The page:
Hundreds of Veterans Appeal and Are Beaten and Arrested

June 25, 2007 Updated: June 25, 2007

CHINA—In the morning of June 20, 2007, hundreds of unemployed veterans in Guangzhou City appealed in front of the provincial government building. The local police beat and arrested some of them.

Former Major Xie Shuqing, representative for the unemployed veterans, was intercepted by police before arriving at the appeal and seriously injured and hospitalized.

According to a veteran at the scene, there were about 400 veterans who appeared at the appeal. Five of them went into the appeals office while the rest waited outside. Soon the authority sent over a hundred police officers with six buses and shouted at them with a loud speaker, “It's illegal to appeal and you must disperse.”

Among those appealing were women, seniors, and others who were disabled. Some wore their many service medals on their uniforms.

“Four or five officers pushed a female veteran into a car. There was blood on her hands and ankles from the struggle. Police locked appellants inside a gymnasium, took down their names and addresses, and informed their neighborhood committees to take them away,” said one veteran.

Another veteran said because most officials in Guangdong Province and Guangzhou City obtained their positions through bribery, they wouldn't talk to the people.

Major Xie Beaten at Police Station

In the morning of the appeal, 53-year-old Xie Shuqing was about to leave home, when about 30 officers were already waiting in front of the home to arrest her. Xie said, “About ten of them wore uniforms, none of them showed their badges. They showed me a subpoena. I told them I had to go to an appeal, one officer said, 'We are here to not let you appeal.' I refused to go with them, then they twisted my hands to my back and pushed me into a car.” Xie was taken to the Chigang Street Police Station in Zhuhai District, Guangzhou City, and brutally beaten. Xie was an army major before she left the service.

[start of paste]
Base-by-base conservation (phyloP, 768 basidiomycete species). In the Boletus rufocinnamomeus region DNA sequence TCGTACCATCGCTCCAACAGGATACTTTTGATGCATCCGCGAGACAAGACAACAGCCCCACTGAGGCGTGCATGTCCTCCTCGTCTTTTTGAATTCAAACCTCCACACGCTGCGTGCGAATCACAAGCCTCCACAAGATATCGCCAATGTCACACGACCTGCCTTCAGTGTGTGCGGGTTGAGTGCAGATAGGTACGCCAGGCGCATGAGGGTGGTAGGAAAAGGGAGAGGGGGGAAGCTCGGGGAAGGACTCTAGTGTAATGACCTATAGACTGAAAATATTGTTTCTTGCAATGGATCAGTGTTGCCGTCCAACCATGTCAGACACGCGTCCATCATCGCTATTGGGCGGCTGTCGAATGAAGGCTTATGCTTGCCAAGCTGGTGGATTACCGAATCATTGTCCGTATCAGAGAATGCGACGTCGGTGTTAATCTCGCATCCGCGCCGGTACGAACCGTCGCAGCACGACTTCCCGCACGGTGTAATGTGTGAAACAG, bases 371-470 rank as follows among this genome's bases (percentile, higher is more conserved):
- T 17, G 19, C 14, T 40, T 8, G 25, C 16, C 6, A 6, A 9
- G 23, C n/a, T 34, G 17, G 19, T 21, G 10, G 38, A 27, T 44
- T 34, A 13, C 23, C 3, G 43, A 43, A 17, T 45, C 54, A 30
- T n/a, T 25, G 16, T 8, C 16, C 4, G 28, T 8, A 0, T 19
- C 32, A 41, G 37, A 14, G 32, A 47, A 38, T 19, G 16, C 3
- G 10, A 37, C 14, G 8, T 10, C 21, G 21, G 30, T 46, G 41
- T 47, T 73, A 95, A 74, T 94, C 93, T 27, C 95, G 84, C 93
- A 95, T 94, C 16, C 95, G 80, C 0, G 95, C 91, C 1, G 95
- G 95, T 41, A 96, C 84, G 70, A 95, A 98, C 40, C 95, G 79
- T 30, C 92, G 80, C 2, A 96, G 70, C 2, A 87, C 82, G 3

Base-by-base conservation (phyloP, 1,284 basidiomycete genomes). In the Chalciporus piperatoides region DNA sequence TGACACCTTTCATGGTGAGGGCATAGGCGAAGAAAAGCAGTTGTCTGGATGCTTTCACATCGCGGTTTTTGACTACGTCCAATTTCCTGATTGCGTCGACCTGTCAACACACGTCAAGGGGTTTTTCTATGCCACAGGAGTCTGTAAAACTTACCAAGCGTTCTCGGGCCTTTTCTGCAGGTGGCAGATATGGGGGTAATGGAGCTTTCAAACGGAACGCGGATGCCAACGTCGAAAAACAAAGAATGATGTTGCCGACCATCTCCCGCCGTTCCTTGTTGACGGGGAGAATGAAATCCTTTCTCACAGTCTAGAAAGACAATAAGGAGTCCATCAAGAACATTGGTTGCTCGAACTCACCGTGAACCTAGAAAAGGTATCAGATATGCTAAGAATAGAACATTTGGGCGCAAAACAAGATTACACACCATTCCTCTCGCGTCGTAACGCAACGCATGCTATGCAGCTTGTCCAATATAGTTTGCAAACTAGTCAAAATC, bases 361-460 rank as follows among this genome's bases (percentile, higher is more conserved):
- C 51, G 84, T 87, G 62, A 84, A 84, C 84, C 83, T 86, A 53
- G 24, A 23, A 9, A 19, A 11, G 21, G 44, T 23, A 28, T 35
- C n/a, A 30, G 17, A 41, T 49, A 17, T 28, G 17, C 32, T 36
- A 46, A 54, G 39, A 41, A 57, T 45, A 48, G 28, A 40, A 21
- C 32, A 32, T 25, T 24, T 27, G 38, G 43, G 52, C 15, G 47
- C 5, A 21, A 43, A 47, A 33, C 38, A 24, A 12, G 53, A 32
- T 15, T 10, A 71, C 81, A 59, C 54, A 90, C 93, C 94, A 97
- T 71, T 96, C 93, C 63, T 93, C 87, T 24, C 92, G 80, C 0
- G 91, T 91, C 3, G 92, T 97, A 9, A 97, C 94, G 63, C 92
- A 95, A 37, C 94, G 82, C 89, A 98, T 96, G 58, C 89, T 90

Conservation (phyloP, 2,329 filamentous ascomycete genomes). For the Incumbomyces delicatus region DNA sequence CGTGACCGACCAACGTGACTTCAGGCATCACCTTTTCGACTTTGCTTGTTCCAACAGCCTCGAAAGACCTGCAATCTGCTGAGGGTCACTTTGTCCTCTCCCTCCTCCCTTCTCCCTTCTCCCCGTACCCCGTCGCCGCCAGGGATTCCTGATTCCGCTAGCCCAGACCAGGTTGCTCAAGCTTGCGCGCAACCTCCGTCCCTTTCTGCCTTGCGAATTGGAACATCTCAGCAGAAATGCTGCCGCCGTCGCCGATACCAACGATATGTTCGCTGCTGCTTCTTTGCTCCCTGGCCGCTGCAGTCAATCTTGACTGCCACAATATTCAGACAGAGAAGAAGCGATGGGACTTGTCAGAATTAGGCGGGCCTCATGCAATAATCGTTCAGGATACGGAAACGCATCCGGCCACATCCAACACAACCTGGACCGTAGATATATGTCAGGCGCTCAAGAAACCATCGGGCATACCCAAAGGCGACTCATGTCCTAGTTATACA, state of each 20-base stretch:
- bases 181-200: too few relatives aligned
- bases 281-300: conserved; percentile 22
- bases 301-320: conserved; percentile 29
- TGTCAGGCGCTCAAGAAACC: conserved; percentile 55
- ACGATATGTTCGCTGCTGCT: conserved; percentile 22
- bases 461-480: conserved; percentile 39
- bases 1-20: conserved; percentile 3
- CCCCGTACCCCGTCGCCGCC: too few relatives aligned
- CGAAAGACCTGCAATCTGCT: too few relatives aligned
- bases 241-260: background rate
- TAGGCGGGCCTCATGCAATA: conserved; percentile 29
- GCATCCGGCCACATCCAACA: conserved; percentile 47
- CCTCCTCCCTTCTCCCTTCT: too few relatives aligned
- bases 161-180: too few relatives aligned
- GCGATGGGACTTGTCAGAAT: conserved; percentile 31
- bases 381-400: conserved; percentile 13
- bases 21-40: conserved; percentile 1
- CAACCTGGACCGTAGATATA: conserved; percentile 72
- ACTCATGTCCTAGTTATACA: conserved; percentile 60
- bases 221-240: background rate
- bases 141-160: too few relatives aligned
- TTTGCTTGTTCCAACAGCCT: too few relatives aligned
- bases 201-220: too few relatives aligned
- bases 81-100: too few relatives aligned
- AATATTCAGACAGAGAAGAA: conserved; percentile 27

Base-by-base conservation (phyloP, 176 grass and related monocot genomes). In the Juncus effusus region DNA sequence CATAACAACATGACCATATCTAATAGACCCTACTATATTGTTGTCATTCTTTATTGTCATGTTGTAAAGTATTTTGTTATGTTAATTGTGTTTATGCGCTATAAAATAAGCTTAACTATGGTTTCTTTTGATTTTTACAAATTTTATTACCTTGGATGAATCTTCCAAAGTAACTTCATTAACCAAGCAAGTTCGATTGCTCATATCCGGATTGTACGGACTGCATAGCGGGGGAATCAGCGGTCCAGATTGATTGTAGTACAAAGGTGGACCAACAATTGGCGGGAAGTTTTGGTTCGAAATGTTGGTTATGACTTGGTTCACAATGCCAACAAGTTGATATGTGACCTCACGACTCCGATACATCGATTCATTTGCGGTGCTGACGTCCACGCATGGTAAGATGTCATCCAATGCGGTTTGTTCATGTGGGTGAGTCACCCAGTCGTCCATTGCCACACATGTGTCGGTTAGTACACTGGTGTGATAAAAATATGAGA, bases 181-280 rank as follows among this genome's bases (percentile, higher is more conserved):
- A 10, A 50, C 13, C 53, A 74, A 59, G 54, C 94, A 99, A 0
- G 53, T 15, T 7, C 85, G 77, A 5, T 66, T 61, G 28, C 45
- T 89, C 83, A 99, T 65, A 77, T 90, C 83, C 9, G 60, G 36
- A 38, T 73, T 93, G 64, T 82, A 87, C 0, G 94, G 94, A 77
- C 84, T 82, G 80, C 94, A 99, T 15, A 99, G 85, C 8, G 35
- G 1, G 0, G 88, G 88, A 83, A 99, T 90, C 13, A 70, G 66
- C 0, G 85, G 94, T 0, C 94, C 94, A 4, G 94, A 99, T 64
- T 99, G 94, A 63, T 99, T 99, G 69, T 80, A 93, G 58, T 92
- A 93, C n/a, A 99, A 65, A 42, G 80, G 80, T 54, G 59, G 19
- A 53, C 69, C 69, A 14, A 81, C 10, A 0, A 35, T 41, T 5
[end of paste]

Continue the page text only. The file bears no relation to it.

Xie's injuries were severe enough that she needed to be hospitalized. Her husband, also an unemployed former military official, is out of town and is also looking for a job. Now, only other veterans will care for her.

Li Hanjun, a veteran who hasn't had a job for many years, said veterans in Guangzhou have appealed many times because the central government's policies (to help veterans find a job) were not implemented. They appealed many times but the issue remains unresolved. One day before their appeal this time, the local neighborhood committee sent out two cars and eight people to monitor him at home. Another veteran was taken by the police and interrogated for eight hours.

A veteran said the Guangzhou City Public Safety Bureau sent out a warning message to them, “You will be all arrested if you appeal again.” The authority didn't want appellants to come, so they blocked a major road on the morning of the appeal for an hour, causing a local traffic jam.

Veterans Have No Recourse

Recently, the Chinese Communist Party military announced a new regulation authorizing severe punishment for military organizations that participate in demonstrations or appeals.